2. Mary and Eric created tension. There was a "who's next" feel for the reader. When extreme events happen, rational people wonder if it is insanity or some paranormal evil. At the gym yesterday, the news announced that in a two-year span over 16,000 people had been killed and 38,000 people had been wounded in Iraq. With IEDs blasting whoever is in proximity, it makes us all wonder at the rage and the lack of scruples. But perhaps I've defined war. The book captured the terror of WWII as reflected in the microcosm of the small English village. Man remembers nothing and learns nothing. I hope God's experiment at the next planet is going better than ours.

  3. I love historical fiction, so your series sound fascinating, Mary and Eric. Thank you for stopping by WWK. Now the real mystery - how to you handle writing together? Division of duties? Chapters?

  4. Welcome to WWK, Mary and Eric. As someone born shortly before WWII started, and also an Anglophile who loves books set in the UK, I look forward to reading your book. I've written it down on my to order list.

  5. What a great addition to WWII fiction! I love to read historical mysteries that are well grounded in research, and this sounds like something I would love, as does your series.

  6. I'm always fascinated by writers who are two people. Would love to hear more about the collaboration process. If one of you is stuck, can the other push forward?

  7. Britain during the War has always held a fascination, far more so than the US. I too am wondering how the collaboration process works. Do you share plotting or write different aspects of the story?

  8. I find just about everything about World War II interesting. My father fought in it. Your work goes on my to-be-read pile.

  9. Great interview, E.B. Thank you for introducing us to these talented authors. I look forward to reading their work.


  10. Thanks, E.B., for this interview and to all those who were kind enough to leave comments.

    I'll answer the questions on our collaborative process here, as there is a space limit for replies.

    We work from an outline so we have some guidance on what will happen in each chapter, though it is not written in stone and tends to diverge ever more as the end of the book approaches. We each take a chapter, perhaps one to which had contributed most of the plot, and write it. Then we pass each chapter over to B, who gives it a polish and adds a bit more. Those chapters turn into the first draft, which is checked for plot developments, clue placement in particular, before another polish. That forms the second draft, submitted for editorial comments which are then incorporated into the third and final version.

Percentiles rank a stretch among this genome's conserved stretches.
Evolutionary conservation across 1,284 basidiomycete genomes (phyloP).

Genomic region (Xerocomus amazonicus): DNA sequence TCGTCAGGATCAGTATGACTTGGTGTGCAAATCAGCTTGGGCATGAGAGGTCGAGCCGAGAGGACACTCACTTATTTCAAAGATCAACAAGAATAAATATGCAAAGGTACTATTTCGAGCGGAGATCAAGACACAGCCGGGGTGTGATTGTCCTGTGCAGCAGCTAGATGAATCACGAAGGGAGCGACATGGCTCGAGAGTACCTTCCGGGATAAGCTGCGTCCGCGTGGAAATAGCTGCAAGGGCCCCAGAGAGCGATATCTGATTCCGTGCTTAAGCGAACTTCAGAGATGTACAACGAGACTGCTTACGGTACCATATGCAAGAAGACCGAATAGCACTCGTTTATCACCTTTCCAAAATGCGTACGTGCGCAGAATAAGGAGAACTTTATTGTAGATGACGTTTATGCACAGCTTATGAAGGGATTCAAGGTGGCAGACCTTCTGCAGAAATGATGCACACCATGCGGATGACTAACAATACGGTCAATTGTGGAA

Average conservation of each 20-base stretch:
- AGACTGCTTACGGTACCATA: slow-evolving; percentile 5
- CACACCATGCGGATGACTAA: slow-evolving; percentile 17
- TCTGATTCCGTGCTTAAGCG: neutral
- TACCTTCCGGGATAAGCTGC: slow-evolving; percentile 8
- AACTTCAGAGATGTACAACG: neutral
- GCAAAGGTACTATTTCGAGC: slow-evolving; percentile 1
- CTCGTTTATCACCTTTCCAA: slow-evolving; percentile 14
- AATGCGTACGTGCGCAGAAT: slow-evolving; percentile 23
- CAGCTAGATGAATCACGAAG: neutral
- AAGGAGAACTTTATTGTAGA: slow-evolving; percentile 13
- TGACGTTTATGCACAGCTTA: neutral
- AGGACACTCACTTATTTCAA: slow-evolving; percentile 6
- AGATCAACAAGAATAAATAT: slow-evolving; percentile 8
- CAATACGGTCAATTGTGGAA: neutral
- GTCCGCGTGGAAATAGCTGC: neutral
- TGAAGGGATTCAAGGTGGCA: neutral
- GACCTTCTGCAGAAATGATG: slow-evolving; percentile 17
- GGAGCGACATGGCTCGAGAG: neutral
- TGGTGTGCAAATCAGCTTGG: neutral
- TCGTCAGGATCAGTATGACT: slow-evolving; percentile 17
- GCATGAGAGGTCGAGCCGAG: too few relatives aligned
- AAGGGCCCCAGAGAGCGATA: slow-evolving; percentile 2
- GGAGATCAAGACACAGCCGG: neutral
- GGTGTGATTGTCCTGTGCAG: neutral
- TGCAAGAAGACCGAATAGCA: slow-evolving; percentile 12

We have long since agreed there's no room for ego in collaborative writing and so if one of us feels strongly a particular passage should be added or left out, the other agrees.

    In the writing, we sometimes dodge about and write chapters before their turn in line so some care has to be taken to keep things straight, particularly when the protagonist obtains certain information. But it all works out in the end, although in fact for one novel we wrote the first and last chapters first, leaving only the bit in the middle to be completed.

    Curiously enough, although we have different writing styles individually, our blended
    style for writing fiction is distinctively different from both without an attempt to be so!

  11. Congrats, Eric Reed! You are in fine company with those other ink-stained wretches at Casa Maywrite! You all should write a book about collaboration -- I'm just beginning to learn the ropes of writing with another person, and could certainly use the guidance.